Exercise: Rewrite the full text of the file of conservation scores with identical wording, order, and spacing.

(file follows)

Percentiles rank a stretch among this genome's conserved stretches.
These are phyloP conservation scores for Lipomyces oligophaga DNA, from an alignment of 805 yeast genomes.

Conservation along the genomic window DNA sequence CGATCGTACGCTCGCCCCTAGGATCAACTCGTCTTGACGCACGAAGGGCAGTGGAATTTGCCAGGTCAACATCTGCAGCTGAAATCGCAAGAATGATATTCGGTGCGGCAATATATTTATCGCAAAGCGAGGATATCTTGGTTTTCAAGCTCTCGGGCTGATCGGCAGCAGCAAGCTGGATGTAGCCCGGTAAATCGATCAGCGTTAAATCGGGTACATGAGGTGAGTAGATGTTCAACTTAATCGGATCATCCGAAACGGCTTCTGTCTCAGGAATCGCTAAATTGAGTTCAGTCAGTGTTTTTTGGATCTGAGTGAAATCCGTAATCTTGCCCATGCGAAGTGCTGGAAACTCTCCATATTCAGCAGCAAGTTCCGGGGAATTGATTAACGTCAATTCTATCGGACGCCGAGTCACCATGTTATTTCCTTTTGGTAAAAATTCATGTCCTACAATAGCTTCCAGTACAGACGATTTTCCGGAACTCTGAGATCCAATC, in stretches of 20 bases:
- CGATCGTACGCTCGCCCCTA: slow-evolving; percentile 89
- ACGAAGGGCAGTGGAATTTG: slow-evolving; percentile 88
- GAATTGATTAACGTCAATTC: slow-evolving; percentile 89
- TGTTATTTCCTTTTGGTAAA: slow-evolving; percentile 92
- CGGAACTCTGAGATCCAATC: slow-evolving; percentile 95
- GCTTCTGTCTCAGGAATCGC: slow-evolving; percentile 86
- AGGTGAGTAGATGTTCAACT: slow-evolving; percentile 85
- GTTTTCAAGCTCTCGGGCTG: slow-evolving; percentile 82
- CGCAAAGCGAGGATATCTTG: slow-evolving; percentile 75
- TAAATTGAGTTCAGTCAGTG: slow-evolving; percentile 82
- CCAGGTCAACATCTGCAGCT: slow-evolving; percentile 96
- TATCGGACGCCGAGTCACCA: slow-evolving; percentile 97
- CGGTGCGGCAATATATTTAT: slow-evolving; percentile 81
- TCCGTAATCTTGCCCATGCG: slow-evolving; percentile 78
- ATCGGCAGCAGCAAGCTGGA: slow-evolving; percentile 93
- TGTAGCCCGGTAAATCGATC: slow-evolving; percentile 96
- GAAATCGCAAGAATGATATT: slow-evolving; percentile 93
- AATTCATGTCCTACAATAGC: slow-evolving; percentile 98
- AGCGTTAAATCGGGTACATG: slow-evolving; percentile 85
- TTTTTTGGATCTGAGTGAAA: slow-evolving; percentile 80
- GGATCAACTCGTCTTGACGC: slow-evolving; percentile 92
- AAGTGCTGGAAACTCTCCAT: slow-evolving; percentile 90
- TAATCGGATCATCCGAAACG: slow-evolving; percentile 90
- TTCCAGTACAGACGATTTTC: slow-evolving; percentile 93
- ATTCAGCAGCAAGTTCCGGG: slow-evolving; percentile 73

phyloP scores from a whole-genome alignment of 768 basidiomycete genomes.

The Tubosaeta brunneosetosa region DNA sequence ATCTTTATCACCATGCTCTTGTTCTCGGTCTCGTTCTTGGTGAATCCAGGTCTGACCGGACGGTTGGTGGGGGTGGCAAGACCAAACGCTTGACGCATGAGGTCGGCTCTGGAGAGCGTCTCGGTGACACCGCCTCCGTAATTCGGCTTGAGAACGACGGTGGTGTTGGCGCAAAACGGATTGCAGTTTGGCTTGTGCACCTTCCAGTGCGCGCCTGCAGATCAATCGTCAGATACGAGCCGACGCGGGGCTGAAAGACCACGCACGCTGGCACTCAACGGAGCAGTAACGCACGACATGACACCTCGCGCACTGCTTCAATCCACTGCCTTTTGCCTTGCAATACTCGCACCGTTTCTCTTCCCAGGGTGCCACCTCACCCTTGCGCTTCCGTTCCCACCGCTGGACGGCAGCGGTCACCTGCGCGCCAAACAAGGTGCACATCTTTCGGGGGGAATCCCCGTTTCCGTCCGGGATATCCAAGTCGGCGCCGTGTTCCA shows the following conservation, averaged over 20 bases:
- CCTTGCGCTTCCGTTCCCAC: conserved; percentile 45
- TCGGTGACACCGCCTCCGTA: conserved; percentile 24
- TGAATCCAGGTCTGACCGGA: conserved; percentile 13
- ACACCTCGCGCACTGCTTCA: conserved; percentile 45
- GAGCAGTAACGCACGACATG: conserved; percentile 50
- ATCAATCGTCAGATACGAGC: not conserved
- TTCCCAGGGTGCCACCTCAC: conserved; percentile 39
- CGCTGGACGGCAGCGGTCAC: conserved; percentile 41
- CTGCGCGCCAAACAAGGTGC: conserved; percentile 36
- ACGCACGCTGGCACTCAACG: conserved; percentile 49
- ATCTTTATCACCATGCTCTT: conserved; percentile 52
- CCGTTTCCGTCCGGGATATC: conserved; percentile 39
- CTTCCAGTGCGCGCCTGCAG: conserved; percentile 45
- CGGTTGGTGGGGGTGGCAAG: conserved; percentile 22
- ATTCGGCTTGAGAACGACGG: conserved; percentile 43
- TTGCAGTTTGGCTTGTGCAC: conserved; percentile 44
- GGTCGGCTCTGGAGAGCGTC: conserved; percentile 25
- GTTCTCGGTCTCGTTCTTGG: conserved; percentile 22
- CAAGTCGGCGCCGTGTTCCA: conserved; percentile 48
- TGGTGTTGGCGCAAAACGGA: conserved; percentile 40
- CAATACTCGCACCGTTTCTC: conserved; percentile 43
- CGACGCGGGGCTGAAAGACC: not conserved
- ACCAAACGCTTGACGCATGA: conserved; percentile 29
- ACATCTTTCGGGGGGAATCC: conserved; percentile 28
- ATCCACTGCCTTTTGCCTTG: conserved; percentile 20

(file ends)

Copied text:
Percentiles rank a stretch among this genome's conserved stretches.
These are phyloP conservation scores for Lipomyces oligophaga DNA, from an alignment of 805 yeast genomes.

Conservation along the genomic window DNA sequence CGATCGTACGCTCGCCCCTAGGATCAACTCGTCTTGACGCACGAAGGGCAGTGGAATTTGCCAGGTCAACATCTGCAGCTGAAATCGCAAGAATGATATTCGGTGCGGCAATATATTTATCGCAAAGCGAGGATATCTTGGTTTTCAAGCTCTCGGGCTGATCGGCAGCAGCAAGCTGGATGTAGCCCGGTAAATCGATCAGCGTTAAATCGGGTACATGAGGTGAGTAGATGTTCAACTTAATCGGATCATCCGAAACGGCTTCTGTCTCAGGAATCGCTAAATTGAGTTCAGTCAGTGTTTTTTGGATCTGAGTGAAATCCGTAATCTTGCCCATGCGAAGTGCTGGAAACTCTCCATATTCAGCAGCAAGTTCCGGGGAATTGATTAACGTCAATTCTATCGGACGCCGAGTCACCATGTTATTTCCTTTTGGTAAAAATTCATGTCCTACAATAGCTTCCAGTACAGACGATTTTCCGGAACTCTGAGATCCAATC, in stretches of 20 bases:
- CGATCGTACGCTCGCCCCTA: slow-evolving; percentile 89
- ACGAAGGGCAGTGGAATTTG: slow-evolving; percentile 88
- GAATTGATTAACGTCAATTC: slow-evolving; percentile 89
- TGTTATTTCCTTTTGGTAAA: slow-evolving; percentile 92
- CGGAACTCTGAGATCCAATC: slow-evolving; percentile 95
- GCTTCTGTCTCAGGAATCGC: slow-evolving; percentile 86
- AGGTGAGTAGATGTTCAACT: slow-evolving; percentile 85
- GTTTTCAAGCTCTCGGGCTG: slow-evolving; percentile 82
- CGCAAAGCGAGGATATCTTG: slow-evolving; percentile 75
- TAAATTGAGTTCAGTCAGTG: slow-evolving; percentile 82
- CCAGGTCAACATCTGCAGCT: slow-evolving; percentile 96
- TATCGGACGCCGAGTCACCA: slow-evolving; percentile 97
- CGGTGCGGCAATATATTTAT: slow-evolving; percentile 81
- TCCGTAATCTTGCCCATGCG: slow-evolving; percentile 78
- ATCGGCAGCAGCAAGCTGGA: slow-evolving; percentile 93
- TGTAGCCCGGTAAATCGATC: slow-evolving; percentile 96
- GAAATCGCAAGAATGATATT: slow-evolving; percentile 93
- AATTCATGTCCTACAATAGC: slow-evolving; percentile 98
- AGCGTTAAATCGGGTACATG: slow-evolving; percentile 85
- TTTTTTGGATCTGAGTGAAA: slow-evolving; percentile 80
- GGATCAACTCGTCTTGACGC: slow-evolving; percentile 92
- AAGTGCTGGAAACTCTCCAT: slow-evolving; percentile 90
- TAATCGGATCATCCGAAACG: slow-evolving; percentile 90
- TTCCAGTACAGACGATTTTC: slow-evolving; percentile 93
- ATTCAGCAGCAAGTTCCGGG: slow-evolving; percentile 73

phyloP scores from a whole-genome alignment of 768 basidiomycete genomes.

The Tubosaeta brunneosetosa region DNA sequence ATCTTTATCACCATGCTCTTGTTCTCGGTCTCGTTCTTGGTGAATCCAGGTCTGACCGGACGGTTGGTGGGGGTGGCAAGACCAAACGCTTGACGCATGAGGTCGGCTCTGGAGAGCGTCTCGGTGACACCGCCTCCGTAATTCGGCTTGAGAACGACGGTGGTGTTGGCGCAAAACGGATTGCAGTTTGGCTTGTGCACCTTCCAGTGCGCGCCTGCAGATCAATCGTCAGATACGAGCCGACGCGGGGCTGAAAGACCACGCACGCTGGCACTCAACGGAGCAGTAACGCACGACATGACACCTCGCGCACTGCTTCAATCCACTGCCTTTTGCCTTGCAATACTCGCACCGTTTCTCTTCCCAGGGTGCCACCTCACCCTTGCGCTTCCGTTCCCACCGCTGGACGGCAGCGGTCACCTGCGCGCCAAACAAGGTGCACATCTTTCGGGGGGAATCCCCGTTTCCGTCCGGGATATCCAAGTCGGCGCCGTGTTCCA shows the following conservation, averaged over 20 bases:
- CCTTGCGCTTCCGTTCCCAC: conserved; percentile 45
- TCGGTGACACCGCCTCCGTA: conserved; percentile 24
- TGAATCCAGGTCTGACCGGA: conserved; percentile 13
- ACACCTCGCGCACTGCTTCA: conserved; percentile 45
- GAGCAGTAACGCACGACATG: conserved; percentile 50
- ATCAATCGTCAGATACGAGC: not conserved
- TTCCCAGGGTGCCACCTCAC: conserved; percentile 39
- CGCTGGACGGCAGCGGTCAC: conserved; percentile 41
- CTGCGCGCCAAACAAGGTGC: conserved; percentile 36
- ACGCACGCTGGCACTCAACG: conserved; percentile 49
- ATCTTTATCACCATGCTCTT: conserved; percentile 52
- CCGTTTCCGTCCGGGATATC: conserved; percentile 39
- CTTCCAGTGCGCGCCTGCAG: conserved; percentile 45
- CGGTTGGTGGGGGTGGCAAG: conserved; percentile 22
- ATTCGGCTTGAGAACGACGG: conserved; percentile 43
- TTGCAGTTTGGCTTGTGCAC: conserved; percentile 44
- GGTCGGCTCTGGAGAGCGTC: conserved; percentile 25
- GTTCTCGGTCTCGTTCTTGG: conserved; percentile 22
- CAAGTCGGCGCCGTGTTCCA: conserved; percentile 48
- TGGTGTTGGCGCAAAACGGA: conserved; percentile 40
- CAATACTCGCACCGTTTCTC: conserved; percentile 43
- CGACGCGGGGCTGAAAGACC: not conserved
- ACCAAACGCTTGACGCATGA: conserved; percentile 29
- ACATCTTTCGGGGGGAATCC: conserved; percentile 28
- ATCCACTGCCTTTTGCCTTG: conserved; percentile 20